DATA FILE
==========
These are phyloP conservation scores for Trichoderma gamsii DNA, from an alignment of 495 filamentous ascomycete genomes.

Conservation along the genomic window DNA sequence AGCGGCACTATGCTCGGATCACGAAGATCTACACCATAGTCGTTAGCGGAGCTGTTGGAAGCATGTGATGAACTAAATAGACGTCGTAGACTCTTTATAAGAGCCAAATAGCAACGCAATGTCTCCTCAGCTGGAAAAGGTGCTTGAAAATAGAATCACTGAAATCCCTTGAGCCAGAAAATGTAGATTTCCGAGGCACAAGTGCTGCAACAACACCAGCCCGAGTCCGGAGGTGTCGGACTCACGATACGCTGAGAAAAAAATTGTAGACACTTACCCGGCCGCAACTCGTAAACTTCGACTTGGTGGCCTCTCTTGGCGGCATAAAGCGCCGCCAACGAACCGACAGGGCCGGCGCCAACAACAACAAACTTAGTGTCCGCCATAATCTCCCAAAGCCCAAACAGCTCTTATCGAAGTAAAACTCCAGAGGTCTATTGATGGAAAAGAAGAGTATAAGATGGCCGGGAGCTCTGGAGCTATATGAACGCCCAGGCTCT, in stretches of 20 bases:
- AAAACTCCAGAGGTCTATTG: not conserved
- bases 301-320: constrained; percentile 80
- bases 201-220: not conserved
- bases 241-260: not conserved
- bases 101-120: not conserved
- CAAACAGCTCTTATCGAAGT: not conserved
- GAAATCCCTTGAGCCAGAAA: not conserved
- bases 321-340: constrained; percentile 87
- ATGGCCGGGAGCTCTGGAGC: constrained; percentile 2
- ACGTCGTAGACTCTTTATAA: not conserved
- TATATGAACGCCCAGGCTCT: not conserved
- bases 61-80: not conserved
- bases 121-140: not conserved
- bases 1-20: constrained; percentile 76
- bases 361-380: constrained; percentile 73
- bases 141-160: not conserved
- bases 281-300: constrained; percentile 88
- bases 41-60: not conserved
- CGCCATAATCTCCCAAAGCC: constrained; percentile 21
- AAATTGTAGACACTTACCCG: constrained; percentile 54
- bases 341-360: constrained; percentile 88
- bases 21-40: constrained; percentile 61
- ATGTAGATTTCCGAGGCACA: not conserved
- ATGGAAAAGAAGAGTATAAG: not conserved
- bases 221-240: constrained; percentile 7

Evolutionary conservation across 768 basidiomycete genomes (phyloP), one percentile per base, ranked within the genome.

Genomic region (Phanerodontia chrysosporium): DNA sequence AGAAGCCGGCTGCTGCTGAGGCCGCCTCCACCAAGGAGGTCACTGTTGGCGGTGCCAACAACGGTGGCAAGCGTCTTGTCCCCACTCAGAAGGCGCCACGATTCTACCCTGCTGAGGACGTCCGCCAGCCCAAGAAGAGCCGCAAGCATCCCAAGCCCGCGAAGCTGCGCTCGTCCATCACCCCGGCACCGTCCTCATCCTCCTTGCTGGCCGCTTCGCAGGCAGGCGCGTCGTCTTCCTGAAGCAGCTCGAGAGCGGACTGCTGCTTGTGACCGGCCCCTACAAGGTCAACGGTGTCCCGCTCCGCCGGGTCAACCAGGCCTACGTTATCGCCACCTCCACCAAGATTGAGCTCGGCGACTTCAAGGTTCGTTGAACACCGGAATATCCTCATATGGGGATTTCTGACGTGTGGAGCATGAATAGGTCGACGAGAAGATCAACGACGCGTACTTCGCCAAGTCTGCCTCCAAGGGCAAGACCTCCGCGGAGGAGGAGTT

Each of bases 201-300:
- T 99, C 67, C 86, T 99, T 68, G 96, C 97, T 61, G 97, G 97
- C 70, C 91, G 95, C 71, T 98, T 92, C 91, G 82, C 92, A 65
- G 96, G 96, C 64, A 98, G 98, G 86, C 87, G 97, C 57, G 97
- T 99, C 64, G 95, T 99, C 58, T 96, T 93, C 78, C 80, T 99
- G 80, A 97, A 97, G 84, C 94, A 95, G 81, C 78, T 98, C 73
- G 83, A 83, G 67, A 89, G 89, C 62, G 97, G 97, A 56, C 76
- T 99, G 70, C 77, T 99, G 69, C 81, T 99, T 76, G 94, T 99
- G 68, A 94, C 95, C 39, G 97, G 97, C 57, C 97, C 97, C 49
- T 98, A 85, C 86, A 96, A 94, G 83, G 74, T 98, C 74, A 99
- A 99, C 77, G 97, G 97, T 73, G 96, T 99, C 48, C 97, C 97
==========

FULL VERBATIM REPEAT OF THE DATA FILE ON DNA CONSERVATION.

These are phyloP conservation scores for Trichoderma gamsii DNA, from an alignment of 495 filamentous ascomycete genomes.

Conservation along the genomic window DNA sequence AGCGGCACTATGCTCGGATCACGAAGATCTACACCATAGTCGTTAGCGGAGCTGTTGGAAGCATGTGATGAACTAAATAGACGTCGTAGACTCTTTATAAGAGCCAAATAGCAACGCAATGTCTCCTCAGCTGGAAAAGGTGCTTGAAAATAGAATCACTGAAATCCCTTGAGCCAGAAAATGTAGATTTCCGAGGCACAAGTGCTGCAACAACACCAGCCCGAGTCCGGAGGTGTCGGACTCACGATACGCTGAGAAAAAAATTGTAGACACTTACCCGGCCGCAACTCGTAAACTTCGACTTGGTGGCCTCTCTTGGCGGCATAAAGCGCCGCCAACGAACCGACAGGGCCGGCGCCAACAACAACAAACTTAGTGTCCGCCATAATCTCCCAAAGCCCAAACAGCTCTTATCGAAGTAAAACTCCAGAGGTCTATTGATGGAAAAGAAGAGTATAAGATGGCCGGGAGCTCTGGAGCTATATGAACGCCCAGGCTCT, in stretches of 20 bases:
- AAAACTCCAGAGGTCTATTG: not conserved
- bases 301-320: constrained; percentile 80
- bases 201-220: not conserved
- bases 241-260: not conserved
- bases 101-120: not conserved
- CAAACAGCTCTTATCGAAGT: not conserved
- GAAATCCCTTGAGCCAGAAA: not conserved
- bases 321-340: constrained; percentile 87
- ATGGCCGGGAGCTCTGGAGC: constrained; percentile 2
- ACGTCGTAGACTCTTTATAA: not conserved
- TATATGAACGCCCAGGCTCT: not conserved
- bases 61-80: not conserved
- bases 121-140: not conserved
- bases 1-20: constrained; percentile 76
- bases 361-380: constrained; percentile 73
- bases 141-160: not conserved
- bases 281-300: constrained; percentile 88
- bases 41-60: not conserved
- CGCCATAATCTCCCAAAGCC: constrained; percentile 21
- AAATTGTAGACACTTACCCG: constrained; percentile 54
- bases 341-360: constrained; percentile 88
- bases 21-40: constrained; percentile 61
- ATGTAGATTTCCGAGGCACA: not conserved
- ATGGAAAAGAAGAGTATAAG: not conserved
- bases 221-240: constrained; percentile 7

Evolutionary conservation across 768 basidiomycete genomes (phyloP), one percentile per base, ranked within the genome.

Genomic region (Phanerodontia chrysosporium): DNA sequence AGAAGCCGGCTGCTGCTGAGGCCGCCTCCACCAAGGAGGTCACTGTTGGCGGTGCCAACAACGGTGGCAAGCGTCTTGTCCCCACTCAGAAGGCGCCACGATTCTACCCTGCTGAGGACGTCCGCCAGCCCAAGAAGAGCCGCAAGCATCCCAAGCCCGCGAAGCTGCGCTCGTCCATCACCCCGGCACCGTCCTCATCCTCCTTGCTGGCCGCTTCGCAGGCAGGCGCGTCGTCTTCCTGAAGCAGCTCGAGAGCGGACTGCTGCTTGTGACCGGCCCCTACAAGGTCAACGGTGTCCCGCTCCGCCGGGTCAACCAGGCCTACGTTATCGCCACCTCCACCAAGATTGAGCTCGGCGACTTCAAGGTTCGTTGAACACCGGAATATCCTCATATGGGGATTTCTGACGTGTGGAGCATGAATAGGTCGACGAGAAGATCAACGACGCGTACTTCGCCAAGTCTGCCTCCAAGGGCAAGACCTCCGCGGAGGAGGAGTT

Each of bases 201-300:
- T 99, C 67, C 86, T 99, T 68, G 96, C 97, T 61, G 97, G 97
- C 70, C 91, G 95, C 71, T 98, T 92, C 91, G 82, C 92, A 65
- G 96, G 96, C 64, A 98, G 98, G 86, C 87, G 97, C 57, G 97
- T 99, C 64, G 95, T 99, C 58, T 96, T 93, C 78, C 80, T 99
- G 80, A 97, A 97, G 84, C 94, A 95, G 81, C 78, T 98, C 73
- G 83, A 83, G 67, A 89, G 89, C 62, G 97, G 97, A 56, C 76
- T 99, G 70, C 77, T 99, G 69, C 81, T 99, T 76, G 94, T 99
- G 68, A 94, C 95, C 39, G 97, G 97, C 57, C 97, C 97, C 49
- T 98, A 85, C 86, A 96, A 94, G 83, G 74, T 98, C 74, A 99
- A 99, C 77, G 97, G 97, T 73, G 96, T 99, C 48, C 97, C 97